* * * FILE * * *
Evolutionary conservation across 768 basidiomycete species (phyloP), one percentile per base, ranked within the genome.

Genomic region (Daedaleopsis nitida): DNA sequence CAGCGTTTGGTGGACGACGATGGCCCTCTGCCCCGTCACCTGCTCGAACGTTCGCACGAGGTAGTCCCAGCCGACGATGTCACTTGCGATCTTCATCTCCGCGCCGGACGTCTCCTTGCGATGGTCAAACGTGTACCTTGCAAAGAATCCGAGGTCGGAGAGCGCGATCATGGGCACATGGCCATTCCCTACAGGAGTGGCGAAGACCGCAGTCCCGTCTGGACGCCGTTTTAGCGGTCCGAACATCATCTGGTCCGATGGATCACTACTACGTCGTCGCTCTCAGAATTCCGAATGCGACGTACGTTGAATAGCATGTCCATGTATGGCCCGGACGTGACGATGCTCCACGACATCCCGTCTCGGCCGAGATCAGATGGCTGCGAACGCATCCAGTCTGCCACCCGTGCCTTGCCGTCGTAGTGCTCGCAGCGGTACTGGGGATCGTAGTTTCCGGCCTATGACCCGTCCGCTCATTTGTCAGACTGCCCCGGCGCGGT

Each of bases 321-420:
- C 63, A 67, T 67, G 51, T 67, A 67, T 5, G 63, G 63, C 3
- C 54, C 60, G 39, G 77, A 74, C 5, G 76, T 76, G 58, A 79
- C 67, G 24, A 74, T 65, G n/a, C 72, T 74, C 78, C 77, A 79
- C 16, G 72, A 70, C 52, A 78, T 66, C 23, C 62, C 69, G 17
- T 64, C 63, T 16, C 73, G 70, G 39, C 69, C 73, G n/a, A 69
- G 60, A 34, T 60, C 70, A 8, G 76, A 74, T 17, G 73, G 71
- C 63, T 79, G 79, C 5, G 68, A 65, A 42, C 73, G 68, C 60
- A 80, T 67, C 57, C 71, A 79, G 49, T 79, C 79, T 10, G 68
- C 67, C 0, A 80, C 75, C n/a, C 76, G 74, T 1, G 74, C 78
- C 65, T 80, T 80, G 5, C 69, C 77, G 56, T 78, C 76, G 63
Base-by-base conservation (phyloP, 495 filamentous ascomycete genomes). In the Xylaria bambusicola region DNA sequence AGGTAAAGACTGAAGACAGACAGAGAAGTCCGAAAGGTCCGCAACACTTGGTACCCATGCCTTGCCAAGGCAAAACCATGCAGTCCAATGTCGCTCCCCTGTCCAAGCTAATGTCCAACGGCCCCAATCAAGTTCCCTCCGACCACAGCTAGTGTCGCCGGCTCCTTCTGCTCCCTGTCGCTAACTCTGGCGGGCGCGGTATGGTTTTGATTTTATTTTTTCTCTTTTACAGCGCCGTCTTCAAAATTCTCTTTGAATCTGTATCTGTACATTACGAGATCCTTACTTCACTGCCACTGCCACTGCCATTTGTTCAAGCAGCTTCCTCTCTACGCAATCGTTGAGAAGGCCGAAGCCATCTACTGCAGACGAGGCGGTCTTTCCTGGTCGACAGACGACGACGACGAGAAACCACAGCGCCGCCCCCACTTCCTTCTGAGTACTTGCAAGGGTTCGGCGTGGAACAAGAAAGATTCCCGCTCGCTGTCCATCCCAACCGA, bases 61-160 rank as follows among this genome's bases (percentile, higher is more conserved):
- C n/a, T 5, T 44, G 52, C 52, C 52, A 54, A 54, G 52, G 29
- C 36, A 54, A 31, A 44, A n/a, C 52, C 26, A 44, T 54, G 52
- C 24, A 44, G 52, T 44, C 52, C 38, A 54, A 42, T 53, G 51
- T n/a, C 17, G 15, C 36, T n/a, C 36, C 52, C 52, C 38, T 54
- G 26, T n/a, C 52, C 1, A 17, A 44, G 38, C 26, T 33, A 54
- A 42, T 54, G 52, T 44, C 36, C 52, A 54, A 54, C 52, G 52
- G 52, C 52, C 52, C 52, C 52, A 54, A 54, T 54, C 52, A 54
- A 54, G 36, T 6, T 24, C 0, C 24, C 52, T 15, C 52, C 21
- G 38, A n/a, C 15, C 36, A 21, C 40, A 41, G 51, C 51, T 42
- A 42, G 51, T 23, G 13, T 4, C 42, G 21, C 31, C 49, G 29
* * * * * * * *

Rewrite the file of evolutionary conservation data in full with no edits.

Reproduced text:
Evolutionary conservation across 768 basidiomycete species (phyloP), one percentile per base, ranked within the genome.

Genomic region (Daedaleopsis nitida): DNA sequence CAGCGTTTGGTGGACGACGATGGCCCTCTGCCCCGTCACCTGCTCGAACGTTCGCACGAGGTAGTCCCAGCCGACGATGTCACTTGCGATCTTCATCTCCGCGCCGGACGTCTCCTTGCGATGGTCAAACGTGTACCTTGCAAAGAATCCGAGGTCGGAGAGCGCGATCATGGGCACATGGCCATTCCCTACAGGAGTGGCGAAGACCGCAGTCCCGTCTGGACGCCGTTTTAGCGGTCCGAACATCATCTGGTCCGATGGATCACTACTACGTCGTCGCTCTCAGAATTCCGAATGCGACGTACGTTGAATAGCATGTCCATGTATGGCCCGGACGTGACGATGCTCCACGACATCCCGTCTCGGCCGAGATCAGATGGCTGCGAACGCATCCAGTCTGCCACCCGTGCCTTGCCGTCGTAGTGCTCGCAGCGGTACTGGGGATCGTAGTTTCCGGCCTATGACCCGTCCGCTCATTTGTCAGACTGCCCCGGCGCGGT

Each of bases 321-420:
- C 63, A 67, T 67, G 51, T 67, A 67, T 5, G 63, G 63, C 3
- C 54, C 60, G 39, G 77, A 74, C 5, G 76, T 76, G 58, A 79
- C 67, G 24, A 74, T 65, G n/a, C 72, T 74, C 78, C 77, A 79
- C 16, G 72, A 70, C 52, A 78, T 66, C 23, C 62, C 69, G 17
- T 64, C 63, T 16, C 73, G 70, G 39, C 69, C 73, G n/a, A 69
- G 60, A 34, T 60, C 70, A 8, G 76, A 74, T 17, G 73, G 71
- C 63, T 79, G 79, C 5, G 68, A 65, A 42, C 73, G 68, C 60
- A 80, T 67, C 57, C 71, A 79, G 49, T 79, C 79, T 10, G 68
- C 67, C 0, A 80, C 75, C n/a, C 76, G 74, T 1, G 74, C 78
- C 65, T 80, T 80, G 5, C 69, C 77, G 56, T 78, C 76, G 63
Base-by-base conservation (phyloP, 495 filamentous ascomycete genomes). In the Xylaria bambusicola region DNA sequence AGGTAAAGACTGAAGACAGACAGAGAAGTCCGAAAGGTCCGCAACACTTGGTACCCATGCCTTGCCAAGGCAAAACCATGCAGTCCAATGTCGCTCCCCTGTCCAAGCTAATGTCCAACGGCCCCAATCAAGTTCCCTCCGACCACAGCTAGTGTCGCCGGCTCCTTCTGCTCCCTGTCGCTAACTCTGGCGGGCGCGGTATGGTTTTGATTTTATTTTTTCTCTTTTACAGCGCCGTCTTCAAAATTCTCTTTGAATCTGTATCTGTACATTACGAGATCCTTACTTCACTGCCACTGCCACTGCCATTTGTTCAAGCAGCTTCCTCTCTACGCAATCGTTGAGAAGGCCGAAGCCATCTACTGCAGACGAGGCGGTCTTTCCTGGTCGACAGACGACGACGACGAGAAACCACAGCGCCGCCCCCACTTCCTTCTGAGTACTTGCAAGGGTTCGGCGTGGAACAAGAAAGATTCCCGCTCGCTGTCCATCCCAACCGA, bases 61-160 rank as follows among this genome's bases (percentile, higher is more conserved):
- C n/a, T 5, T 44, G 52, C 52, C 52, A 54, A 54, G 52, G 29
- C 36, A 54, A 31, A 44, A n/a, C 52, C 26, A 44, T 54, G 52
- C 24, A 44, G 52, T 44, C 52, C 38, A 54, A 42, T 53, G 51
- T n/a, C 17, G 15, C 36, T n/a, C 36, C 52, C 52, C 38, T 54
- G 26, T n/a, C 52, C 1, A 17, A 44, G 38, C 26, T 33, A 54
- A 42, T 54, G 52, T 44, C 36, C 52, A 54, A 54, C 52, G 52
- G 52, C 52, C 52, C 52, C 52, A 54, A 54, T 54, C 52, A 54
- A 54, G 36, T 6, T 24, C 0, C 24, C 52, T 15, C 52, C 21
- G 38, A n/a, C 15, C 36, A 21, C 40, A 41, G 51, C 51, T 42
- A 42, G 51, T 23, G 13, T 4, C 42, G 21, C 31, C 49, G 29